So hand washing is the best method of keeping the mopping cloth clean. You could throw it in the washing machine, but scrubbing it by hand is the best way of removing any built-up grime.

How often? That depends on what it mops. You could delay cleaning if you’re not using it for stuff like dust, but for food-based stains, it’s imperative to wash it afterward to prevent the stain from causing damage with the additional friction.

9. Auto-Empty Bag [for Self-Emptying Robot Vacuums]

Ultenic T10 indicator lights

With the advent of self-emptying robot vacuums, this step is a necessity. Most options utilize a bagged system, which I prefer over a bagless system and once it’s full, throw it away.

Unfortunately, most options don’t have a sensor that tells you when to empty it, so consumers will need to do a visual check, which is easy.

Once the bag is full, pull it out and dispose of it in the trash.

10. Auto-Empty Port

Another component to check is the port, which is where debris flows through during the self-emptying cycle.

In most cases, there’s no need to worry about it if you’re cleaning stuff like dust or even small quantities of hair because it can handle them.

However, one issue that could clog it is big stuff like Fruit Loops.

Roborock S7 fruit loops clog

If you see this build-up on the port, turn it upside down to dislodge all of them to prevent damage to the vacuum motor inside the dustbin from overuse.

Another option is using a handheld with a crevice attachment to suck out visible debris and the pathway going to the bag for any potential blockages.

Some FAQs about Cleaning Robot Vacuums

Here are some frequently asked questions I saw online while researching it. I’ll do my best to answer these questions below.

1. How do you clean a robot vacuum filter?

I’ve already touched on this topic above, but here’s a more detailed answer. There are three ways. The first method is tapping the filter on an old newspaper on a solid surface to dislodge debris sticking on the folds.

The second method is using a brush (a paintbrush or any flat-faced brush) to agitate the folded areas where debris accumulates.

And the last method (and most costly) is using a handheld brush with a brush attachment to suck out debris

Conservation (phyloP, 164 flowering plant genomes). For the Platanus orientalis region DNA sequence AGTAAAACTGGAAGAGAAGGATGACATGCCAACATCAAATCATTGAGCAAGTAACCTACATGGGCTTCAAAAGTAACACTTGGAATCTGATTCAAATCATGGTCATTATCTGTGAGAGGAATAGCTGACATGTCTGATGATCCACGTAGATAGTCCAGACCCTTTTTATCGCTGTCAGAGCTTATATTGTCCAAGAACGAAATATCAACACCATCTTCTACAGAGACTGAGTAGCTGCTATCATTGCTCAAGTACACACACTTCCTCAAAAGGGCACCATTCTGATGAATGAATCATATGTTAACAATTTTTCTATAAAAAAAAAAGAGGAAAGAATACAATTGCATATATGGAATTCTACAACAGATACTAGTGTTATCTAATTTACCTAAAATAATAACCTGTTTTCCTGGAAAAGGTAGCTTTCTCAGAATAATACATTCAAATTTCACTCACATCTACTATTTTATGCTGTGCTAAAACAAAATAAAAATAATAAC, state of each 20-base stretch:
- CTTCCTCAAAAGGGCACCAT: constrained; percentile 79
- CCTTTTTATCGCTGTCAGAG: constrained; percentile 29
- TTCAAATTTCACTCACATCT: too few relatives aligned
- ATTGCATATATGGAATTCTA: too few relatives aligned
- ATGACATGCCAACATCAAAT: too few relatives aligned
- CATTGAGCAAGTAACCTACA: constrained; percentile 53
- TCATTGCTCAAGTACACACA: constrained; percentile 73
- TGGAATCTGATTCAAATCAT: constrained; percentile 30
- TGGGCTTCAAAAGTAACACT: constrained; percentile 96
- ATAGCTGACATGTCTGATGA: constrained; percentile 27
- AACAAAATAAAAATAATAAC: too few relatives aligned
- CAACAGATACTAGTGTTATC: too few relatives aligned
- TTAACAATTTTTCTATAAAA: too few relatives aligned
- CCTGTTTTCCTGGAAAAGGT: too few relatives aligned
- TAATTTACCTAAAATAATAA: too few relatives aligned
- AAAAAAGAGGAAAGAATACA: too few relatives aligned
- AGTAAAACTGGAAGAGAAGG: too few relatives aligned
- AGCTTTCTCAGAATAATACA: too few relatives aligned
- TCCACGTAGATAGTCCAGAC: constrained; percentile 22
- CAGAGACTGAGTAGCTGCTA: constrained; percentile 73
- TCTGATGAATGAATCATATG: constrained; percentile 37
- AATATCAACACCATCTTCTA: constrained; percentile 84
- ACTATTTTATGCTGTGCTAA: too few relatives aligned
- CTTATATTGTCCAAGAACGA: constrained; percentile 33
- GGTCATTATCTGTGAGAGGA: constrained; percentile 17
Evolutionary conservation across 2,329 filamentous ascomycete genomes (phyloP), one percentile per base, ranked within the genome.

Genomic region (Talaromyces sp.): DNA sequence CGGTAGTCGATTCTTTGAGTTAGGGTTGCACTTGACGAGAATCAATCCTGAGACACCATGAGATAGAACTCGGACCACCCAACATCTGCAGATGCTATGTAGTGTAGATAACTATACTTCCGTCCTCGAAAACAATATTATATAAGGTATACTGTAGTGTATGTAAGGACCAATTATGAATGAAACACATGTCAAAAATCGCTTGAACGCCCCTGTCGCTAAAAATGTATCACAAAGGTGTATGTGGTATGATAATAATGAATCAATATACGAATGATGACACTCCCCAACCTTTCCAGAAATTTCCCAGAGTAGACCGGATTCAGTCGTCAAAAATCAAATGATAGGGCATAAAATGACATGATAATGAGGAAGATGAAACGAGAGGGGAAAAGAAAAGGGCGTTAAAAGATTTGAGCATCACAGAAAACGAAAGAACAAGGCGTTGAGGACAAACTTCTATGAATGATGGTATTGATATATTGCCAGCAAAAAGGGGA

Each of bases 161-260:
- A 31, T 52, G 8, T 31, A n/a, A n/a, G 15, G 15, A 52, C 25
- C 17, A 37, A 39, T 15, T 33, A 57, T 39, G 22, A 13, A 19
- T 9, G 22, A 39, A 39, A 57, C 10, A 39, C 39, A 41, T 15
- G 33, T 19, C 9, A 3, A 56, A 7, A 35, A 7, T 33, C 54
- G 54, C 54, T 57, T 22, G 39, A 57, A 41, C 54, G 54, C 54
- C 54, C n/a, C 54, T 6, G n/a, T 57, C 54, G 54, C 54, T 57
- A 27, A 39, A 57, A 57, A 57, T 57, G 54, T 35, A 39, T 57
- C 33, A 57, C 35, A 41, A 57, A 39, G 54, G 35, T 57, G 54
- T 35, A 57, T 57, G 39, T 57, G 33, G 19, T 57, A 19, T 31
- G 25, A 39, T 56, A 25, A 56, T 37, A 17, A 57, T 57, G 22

2. How often should I clean my robot vacuum?

The best case scenario would be cleaning the primary brush and side brush once a week, emptying the dustbin after every cleaning cycle, the filter once a month, and so forth.

However, life can get busy, so I suggest setting aside a weekend once a month to do all these tasks in one go to maintain performance.

3. How to clean poop from a robot vacuum?

If your robot vacuum goes over fresh poop for some unfortunate reason, don’t panic. Take a deep breath; your mindset should be cleaning it piece by piece, at least stuff with poop.

The last thing you want to do is wash the whole robot under running water and damage it permanently. Some components are washable, but most aren’t because it relies heavily on sensors that have electrical connections.

Get a roll of paper towel and wipe off the excess pet feces. Once that’s out of the way, disassemble everything – side brush, primary brush, base plate, and wash items like the base plate, primary brush, and side brushes.

For the non-washable components, you’ll need to wait for the poop to dry to a crusty finish and try to scrape them off with a stiff-bristled brush.

Once everything is clean, reassemble the components. You may or may not want to disinfect using alcohol, but make sure not to spray it on electrical components.

4. How to clean the robot vacuum sensor?

The best method is to use a clean microfiber towel and gently wipe whatever sensor you want cleaned – drop sensor, dustbin sensor, camera sensor, etc.

Avoid using anything wet because it could cause a short circuit and damage the robot.